Debunking bubble economies - Canada pt1

This should not be the first in a series about the Canada's bubble economy, but I didn't get the time during the past few weeks to post about the housing system there.

In one sentence, here's how Canada's socialist-style housing trust work: It's like a fully 100% guaranteed by government Fannie and Freddie. Scary? It doesn't look like so the IMF, and many other self-proclaimed financial or economist experts/advisers.

Very worth noting: Usually, foreigners are the late comers to any market and along with the retail investors, they are the ones who buy at the top and get screwed. The obvious reason is the complete lack of understanding of what they are doing.

In this report, while the Canadians are backing off these toxic assets — probably because they don't have the funding anymore, not because they know it's toxic — foreign suckers are rushing in.

Aug. 19 (Bloomberg) -- Foreigners bought a record share of Canada Housing Trust’s C$2.25 billion ($2.2 billion) bond sale, ratifying a report this week that showed international investors can’t get enough Canadian debt.

International buyers purchased 37 percent of the 3.35 percent bonds due in December 2020, according to Andrew Hainsworth, the director of debt capital markets at Bank of Montreal’s BMO Capital unit, lead coordinator of yesterday’s sale. That’s the highest ratio since Canada Housing Trust began selling 10-year bonds in November 2008.

“The international side, the outside-Canada placement, was very robust,” Hainsworth said in a phone interview from Toronto. “Canada is obviously attractive.”

Canada Housing, the financing arm of the nation’s housing agency, sold C$3.55 billion of mortgage bonds in all, including the 10-year fixed bonds and another C$1.3 billion of five-year, floating-rate debt. The 10-year bonds sold at a spread of 46 basis points over yields on benchmark government securities.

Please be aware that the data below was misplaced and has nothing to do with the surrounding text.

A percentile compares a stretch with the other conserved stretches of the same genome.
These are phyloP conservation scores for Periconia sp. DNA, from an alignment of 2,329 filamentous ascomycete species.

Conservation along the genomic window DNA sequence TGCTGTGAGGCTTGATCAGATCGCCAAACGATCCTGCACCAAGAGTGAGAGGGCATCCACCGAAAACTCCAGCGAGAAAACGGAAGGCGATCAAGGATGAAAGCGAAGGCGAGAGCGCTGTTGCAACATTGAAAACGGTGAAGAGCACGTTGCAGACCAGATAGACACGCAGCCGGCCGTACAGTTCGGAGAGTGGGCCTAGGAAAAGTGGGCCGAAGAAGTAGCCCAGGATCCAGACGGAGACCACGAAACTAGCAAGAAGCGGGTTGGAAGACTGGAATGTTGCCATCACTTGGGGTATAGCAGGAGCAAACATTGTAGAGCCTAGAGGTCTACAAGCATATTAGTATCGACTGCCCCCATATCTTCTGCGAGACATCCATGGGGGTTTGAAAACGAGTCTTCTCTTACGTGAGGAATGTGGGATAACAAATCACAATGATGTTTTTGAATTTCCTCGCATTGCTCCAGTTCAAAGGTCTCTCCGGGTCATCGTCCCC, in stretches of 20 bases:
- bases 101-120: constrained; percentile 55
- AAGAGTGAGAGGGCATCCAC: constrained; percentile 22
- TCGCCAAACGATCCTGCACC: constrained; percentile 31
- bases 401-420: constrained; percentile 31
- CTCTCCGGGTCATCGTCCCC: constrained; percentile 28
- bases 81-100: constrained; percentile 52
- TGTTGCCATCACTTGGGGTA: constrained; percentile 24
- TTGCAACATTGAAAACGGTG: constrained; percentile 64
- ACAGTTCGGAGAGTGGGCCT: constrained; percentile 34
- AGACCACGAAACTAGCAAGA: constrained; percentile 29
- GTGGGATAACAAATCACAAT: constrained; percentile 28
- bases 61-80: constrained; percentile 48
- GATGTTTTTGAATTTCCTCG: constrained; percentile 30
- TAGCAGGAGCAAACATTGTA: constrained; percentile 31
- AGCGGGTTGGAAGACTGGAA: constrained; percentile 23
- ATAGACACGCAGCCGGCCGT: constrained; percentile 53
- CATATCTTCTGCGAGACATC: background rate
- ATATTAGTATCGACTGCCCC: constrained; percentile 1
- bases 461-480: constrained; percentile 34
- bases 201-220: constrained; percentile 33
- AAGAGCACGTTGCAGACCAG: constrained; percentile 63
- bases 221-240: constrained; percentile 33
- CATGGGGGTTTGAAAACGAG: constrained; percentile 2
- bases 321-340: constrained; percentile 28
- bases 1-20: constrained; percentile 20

Foreign investors bought a net C$6.96 billion of Canadian bonds in June, the 18th straight month they purchased more bonds than they sold, Statistics Canada reported Aug. 17. That’s the longest since at least 1988. The last time foreigners sold more of the nation’s bonds than they bought was in December 2008.

“In just a year and a half, foreign investors have accumulated a stunning C$170 billion of Canadian portfolio securities,” Warren Lovely, a government debt strategist in Toronto at Canadian Imperial Bank of Commerce, wrote in a note yesterday. “Foreign investors have found much to like, be it stronger economic growth, a generally appreciating currency, political stability, a superior fiscal standing or unparalleled banking sector strength.”

Investors outside Canada bought C$135 billion of the nation’s bonds since 2009, four times more than the combined purchases of its stocks and money-market paper, Lovely wrote.
Canada’s annual inflation rate accelerated in July, with the consumer price index rising 1.9 percent from a year earlier, compared with 1 percent in June, according to the median estimate of 19 economists surveyed by Bloomberg News before Statistics Canada reports the data on Aug. 20.

Demand for the Canada Housing debt was helped by the fact that the bonds are “zero-risk weighted, government of Canada- backed” and that Canadian debt has lagged behind U.S. Treasuries recently, making “the relative entry point” for some international investors more attractive, BMO Capital’s Hainsworth said. Yields on 10-year Canadian government bonds have dropped 23 basis points since June, compared with a decline of 30 basis points on Treasuries.

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